The clear span of a structure is the distance between the inside faces of the supports. The seal span is the distance between the outside faces of the supports, including the seals.
In other words, the seal span is always greater than or equal to the clear span, depending on the thickness of the seals.
Seals are used to prevent water, air, or other fluids from leakingthrough the joints between the supports and the structure. They are also used to provide a thermal barrier between the supports and the structure.
The thickness of the seals will vary depending on the type of structure and the environment in which it is located. For example, seals on a bridge will be thicker than seals on a building, as they need to withstand more extreme weather conditions.
Here is an example of the difference between a seal span and a clear span:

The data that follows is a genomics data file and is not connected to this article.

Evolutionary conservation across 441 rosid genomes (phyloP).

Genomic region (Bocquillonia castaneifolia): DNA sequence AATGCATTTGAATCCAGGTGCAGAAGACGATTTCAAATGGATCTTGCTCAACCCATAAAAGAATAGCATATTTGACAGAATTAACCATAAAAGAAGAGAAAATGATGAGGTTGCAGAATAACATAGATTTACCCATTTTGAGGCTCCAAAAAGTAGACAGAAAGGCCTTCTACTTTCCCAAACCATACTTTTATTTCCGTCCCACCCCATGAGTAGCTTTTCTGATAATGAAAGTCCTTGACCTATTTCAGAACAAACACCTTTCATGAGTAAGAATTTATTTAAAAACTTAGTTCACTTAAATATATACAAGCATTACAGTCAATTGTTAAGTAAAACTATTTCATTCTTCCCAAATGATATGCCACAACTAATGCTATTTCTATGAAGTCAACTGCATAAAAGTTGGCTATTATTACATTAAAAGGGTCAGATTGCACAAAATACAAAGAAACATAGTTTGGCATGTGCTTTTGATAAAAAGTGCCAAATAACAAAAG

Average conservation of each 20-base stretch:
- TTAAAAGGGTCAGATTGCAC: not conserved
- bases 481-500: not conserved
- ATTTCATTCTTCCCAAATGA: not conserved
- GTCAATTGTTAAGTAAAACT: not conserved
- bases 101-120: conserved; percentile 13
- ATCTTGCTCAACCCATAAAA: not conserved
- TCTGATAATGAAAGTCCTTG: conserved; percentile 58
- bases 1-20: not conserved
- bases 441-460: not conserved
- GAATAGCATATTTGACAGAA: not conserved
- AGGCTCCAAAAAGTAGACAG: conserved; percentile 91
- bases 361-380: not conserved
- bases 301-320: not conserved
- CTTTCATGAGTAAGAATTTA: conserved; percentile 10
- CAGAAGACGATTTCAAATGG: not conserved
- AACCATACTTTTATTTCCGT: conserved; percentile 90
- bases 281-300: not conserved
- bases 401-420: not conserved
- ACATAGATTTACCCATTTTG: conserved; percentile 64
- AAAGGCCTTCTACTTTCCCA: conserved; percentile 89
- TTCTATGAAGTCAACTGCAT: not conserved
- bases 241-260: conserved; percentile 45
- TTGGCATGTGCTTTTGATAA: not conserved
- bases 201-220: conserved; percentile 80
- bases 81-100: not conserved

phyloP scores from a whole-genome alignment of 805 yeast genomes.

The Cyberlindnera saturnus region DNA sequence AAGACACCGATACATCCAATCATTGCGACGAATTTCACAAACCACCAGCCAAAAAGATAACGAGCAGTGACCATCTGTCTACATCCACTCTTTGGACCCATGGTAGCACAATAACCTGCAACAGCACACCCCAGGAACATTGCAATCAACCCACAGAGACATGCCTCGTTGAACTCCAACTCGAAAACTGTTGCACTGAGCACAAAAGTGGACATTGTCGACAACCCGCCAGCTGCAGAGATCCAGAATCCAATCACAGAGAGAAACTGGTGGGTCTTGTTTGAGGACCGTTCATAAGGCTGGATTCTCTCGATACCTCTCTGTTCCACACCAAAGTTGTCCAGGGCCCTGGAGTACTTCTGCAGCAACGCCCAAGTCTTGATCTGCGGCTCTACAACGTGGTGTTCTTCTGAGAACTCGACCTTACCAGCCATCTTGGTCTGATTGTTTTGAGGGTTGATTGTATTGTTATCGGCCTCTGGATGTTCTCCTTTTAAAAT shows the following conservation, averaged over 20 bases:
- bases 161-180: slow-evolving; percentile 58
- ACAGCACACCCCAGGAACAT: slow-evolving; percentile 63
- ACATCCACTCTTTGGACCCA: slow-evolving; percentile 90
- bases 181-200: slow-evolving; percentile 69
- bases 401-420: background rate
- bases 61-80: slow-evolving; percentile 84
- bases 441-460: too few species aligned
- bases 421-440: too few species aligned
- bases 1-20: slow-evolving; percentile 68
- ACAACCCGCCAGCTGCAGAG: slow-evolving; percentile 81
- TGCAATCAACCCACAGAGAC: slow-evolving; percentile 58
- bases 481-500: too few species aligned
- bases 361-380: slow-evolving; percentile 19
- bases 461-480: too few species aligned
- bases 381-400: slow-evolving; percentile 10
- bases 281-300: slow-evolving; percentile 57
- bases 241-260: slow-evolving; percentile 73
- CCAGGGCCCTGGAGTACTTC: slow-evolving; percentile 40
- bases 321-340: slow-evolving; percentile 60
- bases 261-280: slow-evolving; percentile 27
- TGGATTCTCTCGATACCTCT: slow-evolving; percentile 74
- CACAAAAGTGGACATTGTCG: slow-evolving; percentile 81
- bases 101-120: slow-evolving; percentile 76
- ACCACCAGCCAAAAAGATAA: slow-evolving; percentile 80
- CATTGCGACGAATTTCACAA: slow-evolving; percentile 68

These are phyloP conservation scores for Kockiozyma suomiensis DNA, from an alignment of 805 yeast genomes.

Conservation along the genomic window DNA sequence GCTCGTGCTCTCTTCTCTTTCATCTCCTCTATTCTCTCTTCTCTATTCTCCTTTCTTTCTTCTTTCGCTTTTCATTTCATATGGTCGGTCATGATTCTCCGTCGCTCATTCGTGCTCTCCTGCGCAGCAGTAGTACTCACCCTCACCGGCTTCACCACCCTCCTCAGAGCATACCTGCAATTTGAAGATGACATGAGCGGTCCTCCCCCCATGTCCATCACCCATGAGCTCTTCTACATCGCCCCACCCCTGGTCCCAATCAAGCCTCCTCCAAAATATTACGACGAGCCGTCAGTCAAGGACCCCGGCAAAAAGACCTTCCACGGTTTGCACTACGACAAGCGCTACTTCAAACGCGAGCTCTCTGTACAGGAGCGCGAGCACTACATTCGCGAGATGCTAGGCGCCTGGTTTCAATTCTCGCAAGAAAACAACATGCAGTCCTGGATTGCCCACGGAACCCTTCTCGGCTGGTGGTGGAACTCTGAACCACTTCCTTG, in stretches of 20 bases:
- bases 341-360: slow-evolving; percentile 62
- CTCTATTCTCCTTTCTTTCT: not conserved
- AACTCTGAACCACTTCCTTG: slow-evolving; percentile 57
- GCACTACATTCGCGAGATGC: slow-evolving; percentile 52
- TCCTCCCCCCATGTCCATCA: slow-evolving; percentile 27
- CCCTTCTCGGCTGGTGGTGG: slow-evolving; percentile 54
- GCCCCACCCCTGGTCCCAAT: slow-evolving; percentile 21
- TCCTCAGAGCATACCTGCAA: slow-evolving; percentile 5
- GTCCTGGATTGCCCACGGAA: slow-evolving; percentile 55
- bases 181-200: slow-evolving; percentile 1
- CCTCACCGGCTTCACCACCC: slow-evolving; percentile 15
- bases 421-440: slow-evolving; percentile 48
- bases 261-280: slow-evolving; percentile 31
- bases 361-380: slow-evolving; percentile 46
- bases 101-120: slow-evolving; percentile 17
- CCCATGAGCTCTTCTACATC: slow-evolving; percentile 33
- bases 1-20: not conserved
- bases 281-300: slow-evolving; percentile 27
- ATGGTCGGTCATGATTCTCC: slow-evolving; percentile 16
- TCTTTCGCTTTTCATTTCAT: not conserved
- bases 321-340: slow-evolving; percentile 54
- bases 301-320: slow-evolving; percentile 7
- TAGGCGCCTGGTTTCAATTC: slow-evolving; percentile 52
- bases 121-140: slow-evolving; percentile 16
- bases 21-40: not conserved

Suppose you are building a bridge with a clear span of 100 meters. The supports for the bridge are 1 meter thick. To prevent water from leaking through the joints between the supports and the bridge, you install seals that are 0.5 meters thick.
The seal span of the bridge will be 102 meters, because it includes the thickness of the seals.
Seal spans are important to consider when designing and building structures, as they can affect the overall strength and stability of the structure.
Here are some other examples of where seal spans are used:
- Buildings with curtain walls
- Doors and windows
- HVAC systems
- Electrical conduits
- Plumbing pipes
I hope this explanation is helpful.
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